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Northwest Iowa Dairy Outlooks

A local discussion of current science and issues concerning dairying in northwest iowa

 Each year about this time I get questions on the pecan nut casebearer (PNC). The pecan nut casebearer is one of the most important nut infesting insect pests of pecans. Casebearer larvae tunnel into nutlets shortly after pollination, often destroying all of the nutlets in a cluster. The most effective and reliable method of control is a well-timed insecticide application(s) made in the spring to kill hatching larvae before they tunnel into the nutlets. However, insecticides should only be applied if infestations and nut load justify treatment. Typically, we will start looking for PNC in Wichita County around May 10 and spraying will progress late in the month, but it is all based on scouting for the first egg hatch.

The PNC Forecast System at provides information about pecan nut casebearer activity to assist pecan tree owners with management decisions. The system allows the user to predict activity of first generation pecan nut casebearer in his/her orchard using data from pheromone traps operated in that orchard and local temperatures. The System generates predicted dates when first generation eggs are expected to be found in the orchard and the date when PNC larvae first begin to feed on pecan nutlets.

The PNC Forecast System also provides information on pecan nut casebearer egg-laying activity and nut entry from selected sites across Texas and Oklahoma. These forecasts are based upon data collected by county Extension agents and entomologists with Texas AgriLife Extension and the Oklahoma Cooperative Extension Service, Master Gardeners and by volunteer pecan growers working with Extension.

First generation larvae usually have the potential to cause the greatest economic loss. For this reason, control is directed primarily at this spring generation. Often a single carefully timed insecticide application provides adequate control for first-generation casebearers. Once inside nuts, larvae are protected from insecticides.

To determine whether treatment is needed and when to apply insecticide, examine nuts carefully in spring for casebearer eggs. Most casebearer eggs are found at the tip of the nutlet, either on the top (stigma) or hidden just under the tiny leaves (sepals) at the tip of the nutlet. A good hand lens is necessary to identify casebearer eggs and determine their development (hatched, white or pink). Also, look for bud feeding just below the nut cluster to detect the presence of newly hatched larvae.

Apply insecticides within two to three days after the first eggs hatch. At this time, the first larvae begin entering nuts. Infested clusters can be flagged to monitor egg hatch.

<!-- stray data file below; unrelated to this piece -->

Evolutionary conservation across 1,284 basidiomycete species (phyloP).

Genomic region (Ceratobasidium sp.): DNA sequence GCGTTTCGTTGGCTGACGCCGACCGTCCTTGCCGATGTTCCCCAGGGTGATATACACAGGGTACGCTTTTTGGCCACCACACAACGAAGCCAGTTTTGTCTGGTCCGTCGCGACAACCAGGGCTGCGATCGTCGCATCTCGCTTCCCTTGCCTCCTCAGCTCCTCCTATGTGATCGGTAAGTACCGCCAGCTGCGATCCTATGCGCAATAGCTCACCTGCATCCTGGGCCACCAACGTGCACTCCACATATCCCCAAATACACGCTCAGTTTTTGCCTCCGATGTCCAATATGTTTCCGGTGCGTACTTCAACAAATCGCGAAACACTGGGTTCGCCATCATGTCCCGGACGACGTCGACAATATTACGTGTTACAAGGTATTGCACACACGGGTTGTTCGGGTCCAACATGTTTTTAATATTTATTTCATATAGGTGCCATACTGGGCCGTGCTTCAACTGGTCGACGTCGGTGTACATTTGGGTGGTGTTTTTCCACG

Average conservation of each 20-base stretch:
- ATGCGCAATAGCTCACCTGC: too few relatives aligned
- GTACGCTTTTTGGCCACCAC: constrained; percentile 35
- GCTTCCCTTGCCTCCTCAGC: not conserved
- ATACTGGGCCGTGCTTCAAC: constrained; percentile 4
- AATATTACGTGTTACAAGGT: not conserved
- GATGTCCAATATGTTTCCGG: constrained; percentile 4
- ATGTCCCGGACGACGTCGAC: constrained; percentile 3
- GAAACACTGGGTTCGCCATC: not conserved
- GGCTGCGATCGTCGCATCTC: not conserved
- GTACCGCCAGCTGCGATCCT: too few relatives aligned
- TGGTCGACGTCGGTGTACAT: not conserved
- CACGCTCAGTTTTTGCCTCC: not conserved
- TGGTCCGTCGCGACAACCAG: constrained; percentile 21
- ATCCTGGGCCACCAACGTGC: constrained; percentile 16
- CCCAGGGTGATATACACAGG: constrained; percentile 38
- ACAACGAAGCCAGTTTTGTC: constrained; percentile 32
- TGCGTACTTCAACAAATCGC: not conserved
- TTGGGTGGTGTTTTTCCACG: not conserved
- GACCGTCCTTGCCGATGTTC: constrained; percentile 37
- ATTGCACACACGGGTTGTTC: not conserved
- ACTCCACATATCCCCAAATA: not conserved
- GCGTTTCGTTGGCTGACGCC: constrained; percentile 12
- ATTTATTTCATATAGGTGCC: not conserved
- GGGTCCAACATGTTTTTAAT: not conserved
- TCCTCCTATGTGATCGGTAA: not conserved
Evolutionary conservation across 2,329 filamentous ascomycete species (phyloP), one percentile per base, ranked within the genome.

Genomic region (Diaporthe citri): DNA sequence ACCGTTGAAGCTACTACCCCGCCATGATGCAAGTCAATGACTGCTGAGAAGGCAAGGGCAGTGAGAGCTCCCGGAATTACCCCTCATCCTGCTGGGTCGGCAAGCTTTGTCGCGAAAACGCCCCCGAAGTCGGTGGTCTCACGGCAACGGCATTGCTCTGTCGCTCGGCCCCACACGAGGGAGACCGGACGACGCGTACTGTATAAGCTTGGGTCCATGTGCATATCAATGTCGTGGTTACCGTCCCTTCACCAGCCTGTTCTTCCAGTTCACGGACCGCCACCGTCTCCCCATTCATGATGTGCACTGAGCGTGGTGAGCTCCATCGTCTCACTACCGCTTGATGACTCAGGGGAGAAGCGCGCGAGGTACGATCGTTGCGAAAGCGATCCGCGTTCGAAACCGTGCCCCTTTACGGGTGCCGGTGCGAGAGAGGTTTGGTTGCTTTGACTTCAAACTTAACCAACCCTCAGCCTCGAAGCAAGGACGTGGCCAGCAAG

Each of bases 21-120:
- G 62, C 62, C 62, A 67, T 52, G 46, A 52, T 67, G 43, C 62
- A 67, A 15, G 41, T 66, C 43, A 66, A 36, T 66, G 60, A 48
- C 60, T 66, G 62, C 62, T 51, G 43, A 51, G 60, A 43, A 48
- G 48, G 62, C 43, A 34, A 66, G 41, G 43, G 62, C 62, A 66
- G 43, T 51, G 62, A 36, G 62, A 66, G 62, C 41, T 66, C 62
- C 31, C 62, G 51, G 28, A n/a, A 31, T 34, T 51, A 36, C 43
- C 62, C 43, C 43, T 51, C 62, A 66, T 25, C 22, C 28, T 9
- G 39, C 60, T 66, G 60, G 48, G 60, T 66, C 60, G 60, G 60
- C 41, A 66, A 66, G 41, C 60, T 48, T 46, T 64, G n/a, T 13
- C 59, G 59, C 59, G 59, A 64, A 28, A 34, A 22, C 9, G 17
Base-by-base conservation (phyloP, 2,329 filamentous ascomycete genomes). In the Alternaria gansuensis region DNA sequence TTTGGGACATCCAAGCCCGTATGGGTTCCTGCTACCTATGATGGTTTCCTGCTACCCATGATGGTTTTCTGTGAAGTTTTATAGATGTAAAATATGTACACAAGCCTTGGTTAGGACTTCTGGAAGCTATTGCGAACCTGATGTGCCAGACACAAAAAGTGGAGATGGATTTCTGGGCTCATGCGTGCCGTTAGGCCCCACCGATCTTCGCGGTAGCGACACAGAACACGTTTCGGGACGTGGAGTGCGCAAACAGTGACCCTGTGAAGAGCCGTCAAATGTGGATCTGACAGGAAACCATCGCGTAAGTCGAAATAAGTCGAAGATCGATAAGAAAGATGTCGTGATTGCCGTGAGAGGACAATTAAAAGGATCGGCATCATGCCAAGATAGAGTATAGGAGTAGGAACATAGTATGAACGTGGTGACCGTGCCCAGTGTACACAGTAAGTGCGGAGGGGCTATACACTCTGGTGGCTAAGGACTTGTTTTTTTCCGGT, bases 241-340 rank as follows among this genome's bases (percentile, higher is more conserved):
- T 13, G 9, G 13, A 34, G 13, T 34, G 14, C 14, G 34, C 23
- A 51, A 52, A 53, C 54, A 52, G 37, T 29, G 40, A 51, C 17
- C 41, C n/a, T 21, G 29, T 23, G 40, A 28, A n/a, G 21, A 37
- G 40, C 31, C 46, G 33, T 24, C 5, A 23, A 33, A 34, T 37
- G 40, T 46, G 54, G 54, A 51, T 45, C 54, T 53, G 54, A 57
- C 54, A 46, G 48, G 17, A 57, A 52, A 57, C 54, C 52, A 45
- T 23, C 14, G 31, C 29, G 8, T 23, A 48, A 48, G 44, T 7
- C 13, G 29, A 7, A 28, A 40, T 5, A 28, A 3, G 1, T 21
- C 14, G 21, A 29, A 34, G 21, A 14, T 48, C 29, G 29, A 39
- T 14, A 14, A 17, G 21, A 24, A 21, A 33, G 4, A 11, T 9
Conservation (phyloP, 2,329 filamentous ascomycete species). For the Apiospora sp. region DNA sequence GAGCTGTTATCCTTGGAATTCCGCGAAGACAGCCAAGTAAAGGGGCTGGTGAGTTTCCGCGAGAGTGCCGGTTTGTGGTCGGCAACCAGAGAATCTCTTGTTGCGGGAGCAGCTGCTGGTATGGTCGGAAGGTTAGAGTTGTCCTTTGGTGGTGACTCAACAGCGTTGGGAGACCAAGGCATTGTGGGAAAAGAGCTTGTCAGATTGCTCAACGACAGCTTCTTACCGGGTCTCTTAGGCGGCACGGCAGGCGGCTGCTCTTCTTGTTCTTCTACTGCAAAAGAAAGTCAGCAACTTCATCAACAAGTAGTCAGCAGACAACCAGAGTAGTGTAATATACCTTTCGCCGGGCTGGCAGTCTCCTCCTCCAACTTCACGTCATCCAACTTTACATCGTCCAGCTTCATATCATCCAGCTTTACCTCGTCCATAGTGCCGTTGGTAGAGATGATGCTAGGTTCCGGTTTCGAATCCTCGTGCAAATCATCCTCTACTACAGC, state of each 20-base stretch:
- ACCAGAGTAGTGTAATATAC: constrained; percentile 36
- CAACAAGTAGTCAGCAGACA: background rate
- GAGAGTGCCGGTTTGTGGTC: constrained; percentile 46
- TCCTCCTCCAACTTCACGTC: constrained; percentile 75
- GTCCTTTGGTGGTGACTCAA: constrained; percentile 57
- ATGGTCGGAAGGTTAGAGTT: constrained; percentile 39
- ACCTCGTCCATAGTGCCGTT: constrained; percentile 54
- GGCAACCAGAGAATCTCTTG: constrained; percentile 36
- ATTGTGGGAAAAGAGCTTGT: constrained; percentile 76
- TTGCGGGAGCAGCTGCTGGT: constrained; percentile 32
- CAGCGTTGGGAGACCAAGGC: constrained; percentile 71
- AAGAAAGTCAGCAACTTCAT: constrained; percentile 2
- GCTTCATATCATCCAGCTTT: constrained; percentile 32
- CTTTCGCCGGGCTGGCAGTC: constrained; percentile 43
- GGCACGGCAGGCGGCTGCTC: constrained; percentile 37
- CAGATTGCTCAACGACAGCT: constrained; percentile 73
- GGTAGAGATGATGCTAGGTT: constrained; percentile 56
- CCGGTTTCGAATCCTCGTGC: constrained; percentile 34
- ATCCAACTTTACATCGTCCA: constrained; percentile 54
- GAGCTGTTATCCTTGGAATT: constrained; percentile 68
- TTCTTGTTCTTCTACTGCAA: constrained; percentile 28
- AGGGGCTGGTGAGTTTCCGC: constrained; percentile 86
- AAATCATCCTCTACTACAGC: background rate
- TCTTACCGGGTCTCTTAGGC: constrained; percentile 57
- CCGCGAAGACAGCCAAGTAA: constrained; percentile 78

Delaying treatment until the first nut entry occurs maximizes the insecticide’s residual activity. However, consider the time required to treat the orchard and possible weather delays so that insecticide is applied before significant nut entry occurs. A second insecticide application may be required if unhatched eggs are found after the residual period of the insecticide has passed.

The pecan nut casebearer completes two to four generations each year. Adults of the overwintering generation emerge in May and lay eggs on pecan nutlets soon after pollination. These eggs result in first generation larvae which feed on nutlets and generally cause the most damage.

Second generation larvae attack the nuts in mid-summer about six weeks after nut entry by first generation larvae. Third generation eggs are deposited on nuts from late July to early September. These larvae feed only in the shucks if the pecan shells have hardened.

Many third and, if present, fourth generation larvae do not feed, but crawl to the base of a dormant bud where they construct a tough, silken cocoon (hibernaculum) in which to spend the winter. In the spring, these immature larvae leave the cocoon and feed by tunneling into shoots. Full-grown larvae pupate in shoot tunnels or in bark crevices. Moths from these overwintering larvae lay first generation eggs on nutlets.

Insecticide sprays should be applied with caution in backyard and urban areas because of the great potential for spray drift onto nearby gardens, pets and living areas. Only products containing carbaryl, malathion, or chlorpyrifos which are labeled and packaged for homeowner use should be used for control in urban areas.

Many kinds of insects and spiders that occur naturally in pecan trees feed on the pecan nut casebearer. Some of the most important natural enemies are tiny parasitic wasps that sting and kill the larval stage. Over 25 different species of wasps are known to attack casebearer larvae and no doubt help reduce casebearer populations.

Very tiny parasitic wasps of the genus Trichogramma lay their eggs inside the casebearer egg. The wasp egg hatches and the Trichogramma completes its entire development inside the casebearer egg, turning the egg black. Trichogramma wasps occur naturally but little is known about their importance in controlling pecan pests. Trichogrammma wasps can be purchased for release in orchards but studies to date indicate that currently available species and methods of release do not provide effective control of casebearer.


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